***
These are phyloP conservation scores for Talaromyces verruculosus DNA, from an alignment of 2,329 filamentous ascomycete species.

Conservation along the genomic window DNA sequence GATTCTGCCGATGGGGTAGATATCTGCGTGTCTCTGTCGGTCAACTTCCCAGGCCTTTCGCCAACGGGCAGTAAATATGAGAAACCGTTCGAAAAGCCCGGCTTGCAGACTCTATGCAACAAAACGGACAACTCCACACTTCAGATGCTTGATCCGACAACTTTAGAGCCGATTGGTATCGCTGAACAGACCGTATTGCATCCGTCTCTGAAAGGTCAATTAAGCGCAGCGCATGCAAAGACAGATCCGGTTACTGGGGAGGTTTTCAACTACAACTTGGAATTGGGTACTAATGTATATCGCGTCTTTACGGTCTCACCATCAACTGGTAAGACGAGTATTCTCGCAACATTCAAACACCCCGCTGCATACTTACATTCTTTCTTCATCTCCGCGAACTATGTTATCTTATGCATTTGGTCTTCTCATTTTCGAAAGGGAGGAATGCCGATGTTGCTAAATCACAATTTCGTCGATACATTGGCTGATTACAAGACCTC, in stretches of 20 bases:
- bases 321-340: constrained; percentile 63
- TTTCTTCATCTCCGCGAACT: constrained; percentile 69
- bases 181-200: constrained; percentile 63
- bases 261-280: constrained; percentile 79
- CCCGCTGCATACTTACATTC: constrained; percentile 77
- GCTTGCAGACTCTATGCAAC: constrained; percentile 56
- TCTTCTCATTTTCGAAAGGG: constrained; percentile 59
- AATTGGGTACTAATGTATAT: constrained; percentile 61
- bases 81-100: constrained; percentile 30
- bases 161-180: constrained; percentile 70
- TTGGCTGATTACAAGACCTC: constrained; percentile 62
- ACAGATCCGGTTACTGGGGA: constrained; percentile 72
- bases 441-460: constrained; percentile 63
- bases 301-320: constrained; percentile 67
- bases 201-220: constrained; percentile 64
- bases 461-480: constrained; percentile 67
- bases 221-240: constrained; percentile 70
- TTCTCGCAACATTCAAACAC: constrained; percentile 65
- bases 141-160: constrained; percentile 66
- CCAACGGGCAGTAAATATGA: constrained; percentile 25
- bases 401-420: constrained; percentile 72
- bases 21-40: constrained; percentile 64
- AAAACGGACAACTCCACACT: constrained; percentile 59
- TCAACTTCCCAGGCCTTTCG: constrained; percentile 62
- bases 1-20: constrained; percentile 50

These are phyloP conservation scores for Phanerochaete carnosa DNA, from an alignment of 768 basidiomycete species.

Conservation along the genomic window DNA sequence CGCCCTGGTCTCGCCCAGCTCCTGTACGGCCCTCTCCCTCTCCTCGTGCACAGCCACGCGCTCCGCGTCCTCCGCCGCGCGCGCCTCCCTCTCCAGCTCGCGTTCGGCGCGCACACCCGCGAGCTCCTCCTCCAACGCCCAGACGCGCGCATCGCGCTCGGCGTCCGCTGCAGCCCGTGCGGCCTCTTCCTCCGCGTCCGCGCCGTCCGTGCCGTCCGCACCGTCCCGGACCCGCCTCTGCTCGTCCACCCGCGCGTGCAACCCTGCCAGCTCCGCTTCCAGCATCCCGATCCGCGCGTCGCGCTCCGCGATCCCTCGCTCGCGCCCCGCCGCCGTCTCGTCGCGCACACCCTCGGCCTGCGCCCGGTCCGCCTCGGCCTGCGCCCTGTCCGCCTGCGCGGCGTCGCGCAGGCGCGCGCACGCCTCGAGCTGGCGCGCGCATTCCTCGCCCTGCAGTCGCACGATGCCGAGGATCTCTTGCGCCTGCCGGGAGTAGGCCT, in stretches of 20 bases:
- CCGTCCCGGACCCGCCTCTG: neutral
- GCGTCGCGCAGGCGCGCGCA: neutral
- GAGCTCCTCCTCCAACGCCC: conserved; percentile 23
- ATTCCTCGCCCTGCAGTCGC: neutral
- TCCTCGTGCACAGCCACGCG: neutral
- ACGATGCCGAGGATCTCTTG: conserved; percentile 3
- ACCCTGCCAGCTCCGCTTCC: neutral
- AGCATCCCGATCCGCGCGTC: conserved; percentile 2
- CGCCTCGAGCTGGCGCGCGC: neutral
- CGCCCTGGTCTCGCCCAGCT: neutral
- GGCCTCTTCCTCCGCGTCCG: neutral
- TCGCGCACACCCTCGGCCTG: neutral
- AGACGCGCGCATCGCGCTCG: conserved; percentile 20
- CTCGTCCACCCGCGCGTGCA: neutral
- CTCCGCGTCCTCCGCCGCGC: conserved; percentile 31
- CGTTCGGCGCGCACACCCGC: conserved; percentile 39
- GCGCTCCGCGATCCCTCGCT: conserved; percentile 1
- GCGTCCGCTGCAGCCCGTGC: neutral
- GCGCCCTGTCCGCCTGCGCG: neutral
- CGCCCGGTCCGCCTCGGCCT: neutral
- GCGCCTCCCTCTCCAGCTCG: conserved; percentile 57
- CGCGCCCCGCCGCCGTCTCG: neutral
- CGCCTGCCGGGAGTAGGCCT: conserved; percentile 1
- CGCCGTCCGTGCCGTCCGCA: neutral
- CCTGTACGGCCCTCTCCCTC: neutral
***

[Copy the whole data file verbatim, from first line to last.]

These are phyloP conservation scores for Talaromyces verruculosus DNA, from an alignment of 2,329 filamentous ascomycete species.

Conservation along the genomic window DNA sequence GATTCTGCCGATGGGGTAGATATCTGCGTGTCTCTGTCGGTCAACTTCCCAGGCCTTTCGCCAACGGGCAGTAAATATGAGAAACCGTTCGAAAAGCCCGGCTTGCAGACTCTATGCAACAAAACGGACAACTCCACACTTCAGATGCTTGATCCGACAACTTTAGAGCCGATTGGTATCGCTGAACAGACCGTATTGCATCCGTCTCTGAAAGGTCAATTAAGCGCAGCGCATGCAAAGACAGATCCGGTTACTGGGGAGGTTTTCAACTACAACTTGGAATTGGGTACTAATGTATATCGCGTCTTTACGGTCTCACCATCAACTGGTAAGACGAGTATTCTCGCAACATTCAAACACCCCGCTGCATACTTACATTCTTTCTTCATCTCCGCGAACTATGTTATCTTATGCATTTGGTCTTCTCATTTTCGAAAGGGAGGAATGCCGATGTTGCTAAATCACAATTTCGTCGATACATTGGCTGATTACAAGACCTC, in stretches of 20 bases:
- bases 321-340: constrained; percentile 63
- TTTCTTCATCTCCGCGAACT: constrained; percentile 69
- bases 181-200: constrained; percentile 63
- bases 261-280: constrained; percentile 79
- CCCGCTGCATACTTACATTC: constrained; percentile 77
- GCTTGCAGACTCTATGCAAC: constrained; percentile 56
- TCTTCTCATTTTCGAAAGGG: constrained; percentile 59
- AATTGGGTACTAATGTATAT: constrained; percentile 61
- bases 81-100: constrained; percentile 30
- bases 161-180: constrained; percentile 70
- TTGGCTGATTACAAGACCTC: constrained; percentile 62
- ACAGATCCGGTTACTGGGGA: constrained; percentile 72
- bases 441-460: constrained; percentile 63
- bases 301-320: constrained; percentile 67
- bases 201-220: constrained; percentile 64
- bases 461-480: constrained; percentile 67
- bases 221-240: constrained; percentile 70
- TTCTCGCAACATTCAAACAC: constrained; percentile 65
- bases 141-160: constrained; percentile 66
- CCAACGGGCAGTAAATATGA: constrained; percentile 25
- bases 401-420: constrained; percentile 72
- bases 21-40: constrained; percentile 64
- AAAACGGACAACTCCACACT: constrained; percentile 59
- TCAACTTCCCAGGCCTTTCG: constrained; percentile 62
- bases 1-20: constrained; percentile 50

These are phyloP conservation scores for Phanerochaete carnosa DNA, from an alignment of 768 basidiomycete species.

Conservation along the genomic window DNA sequence CGCCCTGGTCTCGCCCAGCTCCTGTACGGCCCTCTCCCTCTCCTCGTGCACAGCCACGCGCTCCGCGTCCTCCGCCGCGCGCGCCTCCCTCTCCAGCTCGCGTTCGGCGCGCACACCCGCGAGCTCCTCCTCCAACGCCCAGACGCGCGCATCGCGCTCGGCGTCCGCTGCAGCCCGTGCGGCCTCTTCCTCCGCGTCCGCGCCGTCCGTGCCGTCCGCACCGTCCCGGACCCGCCTCTGCTCGTCCACCCGCGCGTGCAACCCTGCCAGCTCCGCTTCCAGCATCCCGATCCGCGCGTCGCGCTCCGCGATCCCTCGCTCGCGCCCCGCCGCCGTCTCGTCGCGCACACCCTCGGCCTGCGCCCGGTCCGCCTCGGCCTGCGCCCTGTCCGCCTGCGCGGCGTCGCGCAGGCGCGCGCACGCCTCGAGCTGGCGCGCGCATTCCTCGCCCTGCAGTCGCACGATGCCGAGGATCTCTTGCGCCTGCCGGGAGTAGGCCT, in stretches of 20 bases:
- CCGTCCCGGACCCGCCTCTG: neutral
- GCGTCGCGCAGGCGCGCGCA: neutral
- GAGCTCCTCCTCCAACGCCC: conserved; percentile 23
- ATTCCTCGCCCTGCAGTCGC: neutral
- TCCTCGTGCACAGCCACGCG: neutral
- ACGATGCCGAGGATCTCTTG: conserved; percentile 3
- ACCCTGCCAGCTCCGCTTCC: neutral
- AGCATCCCGATCCGCGCGTC: conserved; percentile 2
- CGCCTCGAGCTGGCGCGCGC: neutral
- CGCCCTGGTCTCGCCCAGCT: neutral
- GGCCTCTTCCTCCGCGTCCG: neutral
- TCGCGCACACCCTCGGCCTG: neutral
- AGACGCGCGCATCGCGCTCG: conserved; percentile 20
- CTCGTCCACCCGCGCGTGCA: neutral
- CTCCGCGTCCTCCGCCGCGC: conserved; percentile 31
- CGTTCGGCGCGCACACCCGC: conserved; percentile 39
- GCGCTCCGCGATCCCTCGCT: conserved; percentile 1
- GCGTCCGCTGCAGCCCGTGC: neutral
- GCGCCCTGTCCGCCTGCGCG: neutral
- CGCCCGGTCCGCCTCGGCCT: neutral
- GCGCCTCCCTCTCCAGCTCG: conserved; percentile 57
- CGCGCCCCGCCGCCGTCTCG: neutral
- CGCCTGCCGGGAGTAGGCCT: conserved; percentile 1
- CGCCGTCCGTGCCGTCCGCA: neutral
- CCTGTACGGCCCTCTCCCTC: neutral